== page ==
Ladies Learning Code – The Beauty Of Things That Are Both Fun and Useful


By Christin Wiedemann

After finishing her Ph.D. in Physics, Christin started working as a software developer, but found her true vocation when she was asked to test on a project. In her role as Chief Scientist, Christin drives PQA Testing’s research and method development work, and continues to use her scientific background and pedagogic abilities to develop her own skills and those of others. As Co-CEO, she ensures staff, management and clients are happy, while leading the the company toward continued growth and progress.  Christin is also an active member of Make Possible and is currently Communications Director of SCWIST.

I was trying hard to remember the exact number of years, but I know for sure that it’s been close to three decades now since I wrote my first piece of code.  A friend (another girl in case you were wondering) introduced me to BASIC, and I was immediately hooked.  The appeal of programming to me, then and now, is how you step-by-step build a solution to a problem.  But it gets better. Once you have the solution, you go back and try to make it cleaner, faster, and more efficient.

I’ve dabbled in a lot of languages, but the last couple of years I haven’t really written any code at all.  I do however miss it every now and again, and that’s why I got very excited when I heard about National Learn to Code Day on September 26, 2015, organized by Ladies Learning Code.  It seemed like the perfect opportunity to get back into programming.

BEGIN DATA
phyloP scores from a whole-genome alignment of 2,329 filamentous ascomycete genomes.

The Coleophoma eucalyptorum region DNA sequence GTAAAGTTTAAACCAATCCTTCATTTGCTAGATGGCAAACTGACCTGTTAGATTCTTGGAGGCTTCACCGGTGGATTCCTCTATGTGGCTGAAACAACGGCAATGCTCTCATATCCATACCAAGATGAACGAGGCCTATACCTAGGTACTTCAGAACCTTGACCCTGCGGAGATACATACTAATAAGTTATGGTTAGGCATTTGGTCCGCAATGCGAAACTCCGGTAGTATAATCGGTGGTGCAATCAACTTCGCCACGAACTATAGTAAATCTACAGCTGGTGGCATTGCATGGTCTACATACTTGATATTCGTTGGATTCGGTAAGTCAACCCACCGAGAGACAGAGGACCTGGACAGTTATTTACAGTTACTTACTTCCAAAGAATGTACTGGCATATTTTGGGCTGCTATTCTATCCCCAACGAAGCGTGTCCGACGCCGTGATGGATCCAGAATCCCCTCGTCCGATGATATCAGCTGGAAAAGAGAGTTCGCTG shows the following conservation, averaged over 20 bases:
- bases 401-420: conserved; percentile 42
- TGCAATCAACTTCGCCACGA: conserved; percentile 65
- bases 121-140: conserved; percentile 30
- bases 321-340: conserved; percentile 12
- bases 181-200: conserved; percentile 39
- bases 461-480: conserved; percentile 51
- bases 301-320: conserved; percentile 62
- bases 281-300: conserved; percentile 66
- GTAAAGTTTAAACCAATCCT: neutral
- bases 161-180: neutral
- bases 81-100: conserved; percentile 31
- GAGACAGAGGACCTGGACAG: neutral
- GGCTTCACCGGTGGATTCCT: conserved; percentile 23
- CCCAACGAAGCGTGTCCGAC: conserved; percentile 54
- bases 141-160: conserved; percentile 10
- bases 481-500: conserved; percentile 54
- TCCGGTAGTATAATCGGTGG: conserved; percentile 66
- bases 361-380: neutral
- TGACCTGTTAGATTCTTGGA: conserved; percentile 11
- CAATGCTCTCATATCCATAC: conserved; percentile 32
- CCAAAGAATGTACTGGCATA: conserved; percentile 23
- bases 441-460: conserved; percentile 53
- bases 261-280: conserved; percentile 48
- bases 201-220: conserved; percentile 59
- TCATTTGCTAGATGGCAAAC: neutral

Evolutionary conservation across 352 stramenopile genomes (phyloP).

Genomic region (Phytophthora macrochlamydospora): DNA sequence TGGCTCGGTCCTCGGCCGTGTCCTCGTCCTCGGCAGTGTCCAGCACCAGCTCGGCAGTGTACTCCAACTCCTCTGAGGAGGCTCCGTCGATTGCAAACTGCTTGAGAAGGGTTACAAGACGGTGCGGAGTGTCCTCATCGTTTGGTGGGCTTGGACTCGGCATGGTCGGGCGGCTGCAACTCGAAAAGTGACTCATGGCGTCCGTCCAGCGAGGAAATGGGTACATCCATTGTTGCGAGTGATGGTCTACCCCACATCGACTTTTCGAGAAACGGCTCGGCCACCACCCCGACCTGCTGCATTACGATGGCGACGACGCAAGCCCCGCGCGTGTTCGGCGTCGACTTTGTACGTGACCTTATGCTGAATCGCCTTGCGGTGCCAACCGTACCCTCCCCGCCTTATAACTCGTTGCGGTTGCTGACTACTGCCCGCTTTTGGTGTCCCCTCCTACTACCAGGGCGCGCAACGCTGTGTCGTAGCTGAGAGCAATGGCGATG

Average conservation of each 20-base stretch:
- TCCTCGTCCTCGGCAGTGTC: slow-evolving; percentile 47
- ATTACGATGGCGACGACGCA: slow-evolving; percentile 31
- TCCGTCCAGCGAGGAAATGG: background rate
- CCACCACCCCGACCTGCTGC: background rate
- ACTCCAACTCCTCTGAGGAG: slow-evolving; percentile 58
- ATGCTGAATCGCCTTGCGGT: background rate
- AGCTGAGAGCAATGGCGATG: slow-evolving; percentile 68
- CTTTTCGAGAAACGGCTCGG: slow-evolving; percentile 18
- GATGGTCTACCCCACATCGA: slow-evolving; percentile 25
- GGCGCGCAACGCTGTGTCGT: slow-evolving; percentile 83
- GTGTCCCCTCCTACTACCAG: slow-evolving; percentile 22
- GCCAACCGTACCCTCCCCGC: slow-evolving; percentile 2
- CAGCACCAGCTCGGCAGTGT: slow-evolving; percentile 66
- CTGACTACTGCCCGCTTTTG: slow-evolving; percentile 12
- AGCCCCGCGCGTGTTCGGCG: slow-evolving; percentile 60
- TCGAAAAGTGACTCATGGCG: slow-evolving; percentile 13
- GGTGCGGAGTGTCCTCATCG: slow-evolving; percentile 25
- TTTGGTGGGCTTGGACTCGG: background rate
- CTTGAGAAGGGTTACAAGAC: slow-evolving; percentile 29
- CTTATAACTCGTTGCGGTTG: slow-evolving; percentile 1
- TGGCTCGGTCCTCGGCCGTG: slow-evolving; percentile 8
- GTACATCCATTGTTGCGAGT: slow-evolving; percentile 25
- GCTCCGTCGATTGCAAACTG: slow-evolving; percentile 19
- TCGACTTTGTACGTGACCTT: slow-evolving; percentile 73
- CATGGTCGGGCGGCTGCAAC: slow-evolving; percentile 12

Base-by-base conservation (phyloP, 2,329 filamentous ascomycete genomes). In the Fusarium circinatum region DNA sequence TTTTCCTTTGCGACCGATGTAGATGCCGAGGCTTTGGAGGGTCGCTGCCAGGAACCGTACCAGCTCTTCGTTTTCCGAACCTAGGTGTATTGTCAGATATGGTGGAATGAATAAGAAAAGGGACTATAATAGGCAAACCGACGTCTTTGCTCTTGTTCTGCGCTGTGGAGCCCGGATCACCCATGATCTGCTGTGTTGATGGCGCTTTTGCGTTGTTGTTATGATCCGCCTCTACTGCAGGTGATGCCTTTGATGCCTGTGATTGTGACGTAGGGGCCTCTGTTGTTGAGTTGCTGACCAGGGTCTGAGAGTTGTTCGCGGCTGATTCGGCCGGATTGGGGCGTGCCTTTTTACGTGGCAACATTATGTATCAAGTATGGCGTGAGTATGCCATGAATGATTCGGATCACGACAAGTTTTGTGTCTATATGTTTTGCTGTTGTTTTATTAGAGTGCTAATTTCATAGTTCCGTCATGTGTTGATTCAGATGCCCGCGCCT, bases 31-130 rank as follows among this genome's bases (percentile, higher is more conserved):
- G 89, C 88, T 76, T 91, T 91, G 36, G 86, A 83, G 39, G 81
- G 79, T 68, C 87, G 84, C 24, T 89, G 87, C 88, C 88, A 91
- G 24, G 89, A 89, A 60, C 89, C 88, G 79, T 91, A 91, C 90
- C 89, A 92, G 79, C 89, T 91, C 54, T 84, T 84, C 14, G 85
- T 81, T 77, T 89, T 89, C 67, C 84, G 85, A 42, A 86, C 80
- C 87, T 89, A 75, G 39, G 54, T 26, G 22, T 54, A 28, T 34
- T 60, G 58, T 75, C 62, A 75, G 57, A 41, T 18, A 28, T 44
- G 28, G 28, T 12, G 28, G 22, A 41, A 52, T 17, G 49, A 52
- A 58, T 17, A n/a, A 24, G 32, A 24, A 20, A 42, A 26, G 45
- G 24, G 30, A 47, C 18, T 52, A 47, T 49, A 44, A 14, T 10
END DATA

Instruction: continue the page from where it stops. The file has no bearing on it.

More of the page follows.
My expectations for the day were set high, but they still got exceeded.  Our teacher was great, the mentors were amazingly skilled and patient, and the training material was very impressive – extensive, well-structured and easy to follow.

What impressed me the most, however, was the theme of the workshop – data insights.  Everything and everyone today relies on data, and depend on being able to read and manipulate those data.  I’ve been to programming workshops in the past, followed online tutorials, etc., but it’s always been hard to take the new skills I’ve learnt and find a way to use them in my every day life. And skills you don’t use fade quickly.

Focusing the workshop on how to read comma-separated values (CSV) files was pure genius.  Most of us use spreadsheets on a daily basis, and learning how to use Python to read and work with CSV data means we can take the skills we gained and immediately apply them, and be incited to keep using honing them.

Thank you for teaching me a skill that is not only immensely fun, but also highly useful.

More information on learning opportunities across Canada at:

Two generations of ladies learning code at National Learn to Code Day held at UBC Computer Science –

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